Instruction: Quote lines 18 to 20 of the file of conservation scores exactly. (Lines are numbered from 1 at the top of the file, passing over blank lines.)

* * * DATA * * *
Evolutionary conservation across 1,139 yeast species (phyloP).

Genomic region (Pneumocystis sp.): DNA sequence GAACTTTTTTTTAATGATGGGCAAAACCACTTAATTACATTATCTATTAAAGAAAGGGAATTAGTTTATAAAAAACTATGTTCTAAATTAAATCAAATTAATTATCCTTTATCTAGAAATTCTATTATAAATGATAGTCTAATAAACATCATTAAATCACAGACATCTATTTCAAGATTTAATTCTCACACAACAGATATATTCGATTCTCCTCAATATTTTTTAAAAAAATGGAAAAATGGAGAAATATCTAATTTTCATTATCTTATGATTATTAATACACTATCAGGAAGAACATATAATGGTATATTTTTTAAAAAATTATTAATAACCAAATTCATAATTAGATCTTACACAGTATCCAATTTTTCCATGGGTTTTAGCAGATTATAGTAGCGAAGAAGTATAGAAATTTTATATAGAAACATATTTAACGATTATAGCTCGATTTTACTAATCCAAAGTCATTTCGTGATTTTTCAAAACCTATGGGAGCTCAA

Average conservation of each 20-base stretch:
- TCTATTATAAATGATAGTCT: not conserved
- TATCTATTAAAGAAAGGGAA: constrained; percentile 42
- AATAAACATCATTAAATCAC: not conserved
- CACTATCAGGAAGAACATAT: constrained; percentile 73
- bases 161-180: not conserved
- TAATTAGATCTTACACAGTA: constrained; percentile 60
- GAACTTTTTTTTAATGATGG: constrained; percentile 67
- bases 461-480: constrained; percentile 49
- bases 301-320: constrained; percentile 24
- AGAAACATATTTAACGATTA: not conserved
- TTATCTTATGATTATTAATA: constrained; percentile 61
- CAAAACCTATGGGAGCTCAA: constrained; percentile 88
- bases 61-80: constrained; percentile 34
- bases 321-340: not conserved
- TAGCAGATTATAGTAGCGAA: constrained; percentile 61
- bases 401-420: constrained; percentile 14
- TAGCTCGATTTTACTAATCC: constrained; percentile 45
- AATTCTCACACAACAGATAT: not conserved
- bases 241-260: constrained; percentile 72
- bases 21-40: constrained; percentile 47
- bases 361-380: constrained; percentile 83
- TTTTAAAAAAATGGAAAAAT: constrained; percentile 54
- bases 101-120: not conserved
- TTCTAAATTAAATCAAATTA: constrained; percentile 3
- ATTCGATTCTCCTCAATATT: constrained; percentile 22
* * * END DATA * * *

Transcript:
- TAGCAGATTATAGTAGCGAA: constrained; percentile 61
- bases 401-420: constrained; percentile 14
- TAGCTCGATTTTACTAATCC: constrained; percentile 45